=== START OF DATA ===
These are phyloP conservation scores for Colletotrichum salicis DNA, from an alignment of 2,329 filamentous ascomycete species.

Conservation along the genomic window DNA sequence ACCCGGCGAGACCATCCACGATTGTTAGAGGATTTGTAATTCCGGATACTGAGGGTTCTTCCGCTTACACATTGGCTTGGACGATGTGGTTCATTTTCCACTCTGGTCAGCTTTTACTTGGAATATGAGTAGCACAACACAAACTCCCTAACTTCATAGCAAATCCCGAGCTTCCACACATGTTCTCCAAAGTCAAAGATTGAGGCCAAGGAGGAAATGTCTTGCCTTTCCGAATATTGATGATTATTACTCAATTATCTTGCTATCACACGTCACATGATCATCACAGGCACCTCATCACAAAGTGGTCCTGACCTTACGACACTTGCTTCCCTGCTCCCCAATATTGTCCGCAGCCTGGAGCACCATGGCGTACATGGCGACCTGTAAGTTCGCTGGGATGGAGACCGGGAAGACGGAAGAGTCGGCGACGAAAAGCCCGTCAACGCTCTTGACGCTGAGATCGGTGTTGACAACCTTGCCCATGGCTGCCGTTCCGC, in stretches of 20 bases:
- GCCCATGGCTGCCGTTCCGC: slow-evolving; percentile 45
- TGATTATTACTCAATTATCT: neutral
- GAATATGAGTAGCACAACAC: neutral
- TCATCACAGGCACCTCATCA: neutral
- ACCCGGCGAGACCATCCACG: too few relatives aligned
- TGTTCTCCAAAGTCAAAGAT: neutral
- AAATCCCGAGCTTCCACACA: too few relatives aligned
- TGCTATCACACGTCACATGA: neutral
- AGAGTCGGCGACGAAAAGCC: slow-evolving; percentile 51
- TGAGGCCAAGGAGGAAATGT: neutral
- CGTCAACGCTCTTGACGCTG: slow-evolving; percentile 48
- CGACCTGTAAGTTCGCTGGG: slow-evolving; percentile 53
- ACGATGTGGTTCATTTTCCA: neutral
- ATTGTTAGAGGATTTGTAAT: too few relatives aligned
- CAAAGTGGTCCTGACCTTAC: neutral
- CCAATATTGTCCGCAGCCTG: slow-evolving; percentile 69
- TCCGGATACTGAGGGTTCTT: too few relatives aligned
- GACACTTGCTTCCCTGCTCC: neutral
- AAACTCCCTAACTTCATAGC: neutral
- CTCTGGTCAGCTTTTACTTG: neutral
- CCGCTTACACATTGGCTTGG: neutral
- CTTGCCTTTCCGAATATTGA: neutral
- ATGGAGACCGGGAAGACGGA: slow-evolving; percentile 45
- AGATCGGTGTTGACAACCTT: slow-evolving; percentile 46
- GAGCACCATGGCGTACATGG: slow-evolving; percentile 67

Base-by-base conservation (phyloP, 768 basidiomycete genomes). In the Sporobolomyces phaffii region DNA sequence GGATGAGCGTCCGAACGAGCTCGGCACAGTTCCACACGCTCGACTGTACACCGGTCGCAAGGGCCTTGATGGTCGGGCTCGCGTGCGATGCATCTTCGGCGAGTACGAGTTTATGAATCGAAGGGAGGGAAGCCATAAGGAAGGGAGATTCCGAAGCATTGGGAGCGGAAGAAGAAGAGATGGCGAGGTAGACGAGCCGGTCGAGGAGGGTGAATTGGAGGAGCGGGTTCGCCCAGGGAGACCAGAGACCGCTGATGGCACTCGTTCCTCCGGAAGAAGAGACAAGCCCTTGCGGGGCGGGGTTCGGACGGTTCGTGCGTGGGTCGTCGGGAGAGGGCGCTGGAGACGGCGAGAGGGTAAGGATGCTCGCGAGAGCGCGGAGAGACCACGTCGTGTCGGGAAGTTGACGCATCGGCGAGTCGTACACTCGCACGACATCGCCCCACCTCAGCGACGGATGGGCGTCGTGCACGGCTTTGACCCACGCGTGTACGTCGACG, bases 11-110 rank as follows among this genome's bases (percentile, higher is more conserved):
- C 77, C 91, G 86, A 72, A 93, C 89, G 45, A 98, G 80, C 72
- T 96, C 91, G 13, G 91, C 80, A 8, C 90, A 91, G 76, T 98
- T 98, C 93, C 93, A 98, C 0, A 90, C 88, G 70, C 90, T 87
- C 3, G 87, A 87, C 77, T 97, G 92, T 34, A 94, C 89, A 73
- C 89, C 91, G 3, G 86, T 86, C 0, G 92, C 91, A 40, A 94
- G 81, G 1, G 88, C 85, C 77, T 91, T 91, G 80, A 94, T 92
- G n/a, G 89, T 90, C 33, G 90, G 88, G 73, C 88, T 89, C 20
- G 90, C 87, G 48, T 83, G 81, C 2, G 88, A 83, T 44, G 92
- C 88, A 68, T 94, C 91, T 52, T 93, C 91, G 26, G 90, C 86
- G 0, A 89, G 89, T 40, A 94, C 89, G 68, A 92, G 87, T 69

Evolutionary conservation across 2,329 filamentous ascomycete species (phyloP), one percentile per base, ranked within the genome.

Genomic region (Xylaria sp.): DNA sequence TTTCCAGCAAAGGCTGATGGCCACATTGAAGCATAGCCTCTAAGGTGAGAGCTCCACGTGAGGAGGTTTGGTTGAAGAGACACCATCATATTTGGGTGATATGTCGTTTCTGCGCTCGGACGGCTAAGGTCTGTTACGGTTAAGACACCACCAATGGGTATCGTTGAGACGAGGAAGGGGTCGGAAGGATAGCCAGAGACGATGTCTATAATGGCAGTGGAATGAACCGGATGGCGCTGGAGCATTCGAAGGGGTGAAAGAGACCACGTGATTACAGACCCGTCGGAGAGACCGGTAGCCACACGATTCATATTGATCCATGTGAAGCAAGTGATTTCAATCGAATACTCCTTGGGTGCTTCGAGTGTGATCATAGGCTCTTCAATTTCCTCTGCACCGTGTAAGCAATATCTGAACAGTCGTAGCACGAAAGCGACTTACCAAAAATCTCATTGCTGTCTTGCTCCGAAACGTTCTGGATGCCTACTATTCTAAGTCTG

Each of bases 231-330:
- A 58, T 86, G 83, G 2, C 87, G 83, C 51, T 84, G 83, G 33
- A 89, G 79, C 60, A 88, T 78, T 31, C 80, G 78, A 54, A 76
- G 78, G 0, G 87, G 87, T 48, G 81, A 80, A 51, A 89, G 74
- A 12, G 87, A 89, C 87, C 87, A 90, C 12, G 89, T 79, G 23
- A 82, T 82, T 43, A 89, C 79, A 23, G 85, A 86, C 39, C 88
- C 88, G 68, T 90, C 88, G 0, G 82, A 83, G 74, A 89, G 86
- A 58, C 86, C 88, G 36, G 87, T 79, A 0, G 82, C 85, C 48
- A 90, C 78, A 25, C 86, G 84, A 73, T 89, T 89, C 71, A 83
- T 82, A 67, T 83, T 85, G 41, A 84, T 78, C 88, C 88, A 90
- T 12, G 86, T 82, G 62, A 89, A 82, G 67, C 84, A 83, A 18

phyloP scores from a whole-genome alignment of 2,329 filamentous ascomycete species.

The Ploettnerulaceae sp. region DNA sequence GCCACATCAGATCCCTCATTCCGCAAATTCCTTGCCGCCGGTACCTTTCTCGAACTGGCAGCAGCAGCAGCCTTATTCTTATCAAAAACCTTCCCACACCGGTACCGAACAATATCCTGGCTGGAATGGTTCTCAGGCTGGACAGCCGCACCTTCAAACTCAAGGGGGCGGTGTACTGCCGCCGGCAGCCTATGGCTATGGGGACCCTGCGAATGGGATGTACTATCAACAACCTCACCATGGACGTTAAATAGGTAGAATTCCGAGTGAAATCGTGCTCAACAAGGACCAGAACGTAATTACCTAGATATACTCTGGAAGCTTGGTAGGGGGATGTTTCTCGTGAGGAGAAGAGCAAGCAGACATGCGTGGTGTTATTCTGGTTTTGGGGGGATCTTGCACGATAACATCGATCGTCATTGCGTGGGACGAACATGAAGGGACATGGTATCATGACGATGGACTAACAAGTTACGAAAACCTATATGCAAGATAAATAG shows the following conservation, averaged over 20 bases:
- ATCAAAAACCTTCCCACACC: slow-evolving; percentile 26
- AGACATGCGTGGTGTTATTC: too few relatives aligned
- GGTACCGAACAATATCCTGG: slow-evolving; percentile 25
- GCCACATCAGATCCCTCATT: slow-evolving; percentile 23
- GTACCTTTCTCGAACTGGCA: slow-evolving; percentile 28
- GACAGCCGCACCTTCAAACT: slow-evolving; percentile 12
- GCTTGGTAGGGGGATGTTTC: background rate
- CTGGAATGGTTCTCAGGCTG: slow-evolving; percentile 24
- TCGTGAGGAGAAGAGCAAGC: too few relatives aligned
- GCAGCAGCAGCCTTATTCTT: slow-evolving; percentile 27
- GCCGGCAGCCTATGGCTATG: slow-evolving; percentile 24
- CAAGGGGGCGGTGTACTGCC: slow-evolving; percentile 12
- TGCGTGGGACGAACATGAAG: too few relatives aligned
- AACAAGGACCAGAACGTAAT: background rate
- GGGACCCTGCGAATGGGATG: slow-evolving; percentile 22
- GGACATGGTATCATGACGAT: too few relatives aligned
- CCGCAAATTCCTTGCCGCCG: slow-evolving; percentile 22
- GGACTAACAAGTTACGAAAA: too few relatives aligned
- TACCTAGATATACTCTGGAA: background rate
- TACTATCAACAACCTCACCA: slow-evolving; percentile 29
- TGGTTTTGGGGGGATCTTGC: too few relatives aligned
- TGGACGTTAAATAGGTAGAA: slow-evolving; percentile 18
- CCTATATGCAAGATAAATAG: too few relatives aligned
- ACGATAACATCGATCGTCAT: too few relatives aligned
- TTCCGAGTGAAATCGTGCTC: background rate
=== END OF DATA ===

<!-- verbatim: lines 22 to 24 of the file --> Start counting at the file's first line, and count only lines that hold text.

- CTCTGGTCAGCTTTTACTTG: neutral
- CCGCTTACACATTGGCTTGG: neutral
- CTTGCCTTTCCGAATATTGA: neutral